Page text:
The Twin Cities 7-county metropolitan area (TCMA) includes 186 cities and townships and a population of approximately 3,000,000 people. It covers approximately 3,000 square miles with about one-third in urbanized areas. It is a vibrant and growing community. The area is fortunate to be home to nearly 1,000 lakes and wetlands, small streams and large rivers, as well as shallow and deep groundwater aquifers. These water resources hold high value to the community and visitors to the area.
The Twin Cities receives approximately 54 inches of snow each year on average. The thousands of miles of streets and highways in the TCMA, along with parking lots and sidewalks, must be maintained to provide safe conditions throughout the winter. Winter maintenance of these surfaces currently relies heavily on the use of salt, primarily sodium chloride (NaCl), to prevent ice build-up and remove ice where it has formed. The chemical properties of sodium chloride make it effective at melting ice, but these properties also result in the chloride dissolving in water and persisting in the environment. The dissolved chloride moves with the melted snow and ice, largely during spring warm-ups, and ends up in the water resources.
Residential water softener use is also a significant source of chloride. Residential water softeners use chloride to remove hardness, which is typically caused by high levels of calcium and/or magnesium. In areas with hard water, residential water softeners which use salt are common. The chloride from water softeners makes its way to the environment either through discharge to a septic system or by delivery to a municipal wastewater treatment plant (WWTP). Chloride is not removed from wastewater using treatment methods.
Elevated chloride concentrations have been found in waterbodies throughout the TCMA. At levels exceeding the WQS, chloride is toxic to aquatic life. Water samples from lakes, wetlands, streams and groundwater show high chloride levels in urban areas across the state. While monitoring has only been conducted for about 10% of the surface waterbodies in the TCMA, the available data indicates 39 waterbodies in the TCMA currently exceed chloride levels protective of the aquatic community. Two of these impaired waterbodies, Shingle Creek and Nine Mile Creek, already have approved Total Maximum Daily Loads (TMDLs). This report presents the development of the TMDLs for the remaining 37 waterbodies in the TCMA impaired for chloride.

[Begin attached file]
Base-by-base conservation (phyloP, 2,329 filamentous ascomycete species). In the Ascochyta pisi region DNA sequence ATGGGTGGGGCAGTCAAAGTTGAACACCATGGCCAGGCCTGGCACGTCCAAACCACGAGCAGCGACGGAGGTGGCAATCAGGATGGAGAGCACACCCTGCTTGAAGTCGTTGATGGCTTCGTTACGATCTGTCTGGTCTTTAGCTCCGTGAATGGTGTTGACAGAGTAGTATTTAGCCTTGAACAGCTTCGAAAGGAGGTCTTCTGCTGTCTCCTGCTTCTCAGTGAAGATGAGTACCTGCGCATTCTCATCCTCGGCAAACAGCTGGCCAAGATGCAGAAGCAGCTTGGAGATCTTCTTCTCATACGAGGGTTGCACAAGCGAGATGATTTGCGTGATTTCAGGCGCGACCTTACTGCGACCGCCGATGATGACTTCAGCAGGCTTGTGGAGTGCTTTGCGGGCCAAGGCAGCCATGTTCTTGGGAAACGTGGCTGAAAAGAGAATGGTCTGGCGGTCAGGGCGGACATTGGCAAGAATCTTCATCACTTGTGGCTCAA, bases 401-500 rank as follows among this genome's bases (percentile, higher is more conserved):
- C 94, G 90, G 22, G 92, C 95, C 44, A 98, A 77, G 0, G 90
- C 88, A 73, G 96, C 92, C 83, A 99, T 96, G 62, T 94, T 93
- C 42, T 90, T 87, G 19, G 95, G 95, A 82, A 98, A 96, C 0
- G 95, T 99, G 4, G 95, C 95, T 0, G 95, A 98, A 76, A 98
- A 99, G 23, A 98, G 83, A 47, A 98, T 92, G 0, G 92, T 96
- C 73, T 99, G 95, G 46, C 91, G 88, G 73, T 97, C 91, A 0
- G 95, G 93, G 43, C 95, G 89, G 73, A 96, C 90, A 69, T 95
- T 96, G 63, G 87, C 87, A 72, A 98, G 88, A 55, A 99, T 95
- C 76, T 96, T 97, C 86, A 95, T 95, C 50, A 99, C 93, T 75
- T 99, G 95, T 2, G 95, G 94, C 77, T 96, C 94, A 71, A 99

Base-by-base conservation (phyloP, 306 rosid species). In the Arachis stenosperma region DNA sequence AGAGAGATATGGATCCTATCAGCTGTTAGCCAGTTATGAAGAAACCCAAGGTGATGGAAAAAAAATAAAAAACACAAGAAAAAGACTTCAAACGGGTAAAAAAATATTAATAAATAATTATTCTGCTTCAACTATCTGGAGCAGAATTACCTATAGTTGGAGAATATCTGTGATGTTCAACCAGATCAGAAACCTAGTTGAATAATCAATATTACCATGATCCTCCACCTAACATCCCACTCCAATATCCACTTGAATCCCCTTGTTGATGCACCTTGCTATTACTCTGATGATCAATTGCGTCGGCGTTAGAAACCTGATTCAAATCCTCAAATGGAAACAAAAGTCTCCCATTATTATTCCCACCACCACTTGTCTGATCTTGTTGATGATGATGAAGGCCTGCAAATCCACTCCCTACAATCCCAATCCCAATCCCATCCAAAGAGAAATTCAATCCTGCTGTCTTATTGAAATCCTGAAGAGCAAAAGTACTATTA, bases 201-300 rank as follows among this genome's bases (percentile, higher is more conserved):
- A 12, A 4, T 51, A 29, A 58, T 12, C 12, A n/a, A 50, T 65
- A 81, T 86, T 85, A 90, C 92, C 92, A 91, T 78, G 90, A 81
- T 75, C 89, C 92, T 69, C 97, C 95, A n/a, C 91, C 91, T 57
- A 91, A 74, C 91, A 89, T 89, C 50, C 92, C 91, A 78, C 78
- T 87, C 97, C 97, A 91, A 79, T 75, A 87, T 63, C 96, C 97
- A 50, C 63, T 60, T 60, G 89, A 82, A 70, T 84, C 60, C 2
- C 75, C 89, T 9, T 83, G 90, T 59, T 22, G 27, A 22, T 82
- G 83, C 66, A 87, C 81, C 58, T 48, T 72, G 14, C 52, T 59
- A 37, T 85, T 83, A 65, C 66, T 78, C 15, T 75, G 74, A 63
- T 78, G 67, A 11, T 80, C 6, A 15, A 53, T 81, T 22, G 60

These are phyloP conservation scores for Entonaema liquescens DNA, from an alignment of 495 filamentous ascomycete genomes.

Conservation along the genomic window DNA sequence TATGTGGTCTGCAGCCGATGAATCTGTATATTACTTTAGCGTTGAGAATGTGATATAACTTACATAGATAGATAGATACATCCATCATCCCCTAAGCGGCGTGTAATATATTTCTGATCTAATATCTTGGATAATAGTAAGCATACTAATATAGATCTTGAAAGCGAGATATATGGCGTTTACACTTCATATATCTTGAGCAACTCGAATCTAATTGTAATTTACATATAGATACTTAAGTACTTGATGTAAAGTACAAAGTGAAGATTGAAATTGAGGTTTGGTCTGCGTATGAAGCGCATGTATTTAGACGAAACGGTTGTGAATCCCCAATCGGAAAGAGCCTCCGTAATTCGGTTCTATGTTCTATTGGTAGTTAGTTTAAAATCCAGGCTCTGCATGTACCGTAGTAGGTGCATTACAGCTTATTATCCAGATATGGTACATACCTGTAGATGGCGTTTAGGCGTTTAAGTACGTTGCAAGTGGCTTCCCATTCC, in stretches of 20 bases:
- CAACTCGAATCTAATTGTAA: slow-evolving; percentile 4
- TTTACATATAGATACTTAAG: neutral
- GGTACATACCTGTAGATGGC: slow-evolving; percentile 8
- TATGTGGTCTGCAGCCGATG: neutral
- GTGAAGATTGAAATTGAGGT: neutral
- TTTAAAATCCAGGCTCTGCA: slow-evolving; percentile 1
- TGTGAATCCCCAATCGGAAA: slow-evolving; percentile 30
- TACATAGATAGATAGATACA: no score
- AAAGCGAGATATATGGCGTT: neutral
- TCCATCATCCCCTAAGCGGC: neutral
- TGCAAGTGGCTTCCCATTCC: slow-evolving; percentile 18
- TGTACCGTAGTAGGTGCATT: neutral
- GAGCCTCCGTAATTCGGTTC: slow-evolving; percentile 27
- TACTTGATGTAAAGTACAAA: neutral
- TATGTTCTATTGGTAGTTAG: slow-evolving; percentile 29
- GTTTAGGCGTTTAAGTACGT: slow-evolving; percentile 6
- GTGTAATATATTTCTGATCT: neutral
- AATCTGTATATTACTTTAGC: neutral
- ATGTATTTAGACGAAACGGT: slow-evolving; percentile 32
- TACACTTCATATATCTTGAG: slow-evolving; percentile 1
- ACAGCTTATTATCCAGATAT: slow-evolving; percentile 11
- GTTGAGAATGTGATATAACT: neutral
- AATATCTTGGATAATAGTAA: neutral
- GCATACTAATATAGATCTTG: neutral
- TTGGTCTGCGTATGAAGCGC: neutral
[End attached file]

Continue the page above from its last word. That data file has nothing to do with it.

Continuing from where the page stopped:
A TMDL quantifies the allowable pollutant loading to a lake or stream that will result in water quality standards being attained. The water quality target (WQT) for the TMDLs was set to the chronic water quality criterion for chloride of 230 mg/L. The total allowable load, or TMDL, is allocated to the various Twin Cities Metropolitan Area (TCMA) sources contributing chloride as well as consideration of a margin of safety (MOS) and reserve capacity (RC). A simple 0-dimensional, steady-state modeling approach was selected through consultation with a Technical Advisory Committee for calculating the allowable load from runoff, including permitted Municipal Separate Storm Sewer System (MS4) areas and non-permitted areas. This approach assumes that chloride from winter maintenance activities and all other sources eventually makes its way to surface waterbodies through runoff. This approach was chosen for the following reasons: 1) chloride is a conservative substance and is in the dissolved phase in the water environment; therefore, complex fate and transport assessments are not needed; 2) determining the time for a system to respond to reduced chloride loads was not necessary to inform the TMDL or Chloride Management Plan (CMP); and 3) the large number of lakes and streams needing a TMDL and the limited data available for a significant portion of them prohibited a more complex approach. This approach assumes eventual complete flushing in an impaired waterbody over the long-term.
Deicing salt is the most common and the preferred method for meeting the public’s winter travel expectations. There is currently no environmentally safe and cost-effective alternative that is effective at melting ice. Therefore, continued use of salt as the predominant deicing agent for public safety in the TCMA is expected. Setting a specific chloride load reduction target for each individual winter maintenance chloride source is challenging, as is measuring actual chloride loads entering our surface and groundwater from deicing salt and other nonpoint sources in the TCMA. Therefore, priority should be put on improving winter maintenance practices to use only a minimal amount of salt, also referred to as smart salting, across the entire TCMA. With these considerations in mind, the implementation approach for achieving the TMDLs and protecting all waters in the TCMA is to focus on performance of improved winter maintenance practices as well as continuing to monitor trends in local waterbodies. The Minnesota Pollution Control Agency (MPCA) and stakeholders worked together to develop a plan to achieve the TCMA chloride TMDLs. The CMP incorporates water quality assessment, source identification, implementation strategies, monitoring recommendations, and measurement and tracking of results into a performance-based adaptive approach for the TCMA. The goal of the plan is to develop the framework to assist local partners in minimizing salt (chloride) use and provide safe and desirable conditions for the public. The CMP also includes performance-based strategies to reduce salt (chloride) from other sources such as water softening, wastewater discharges, and agricultural sources.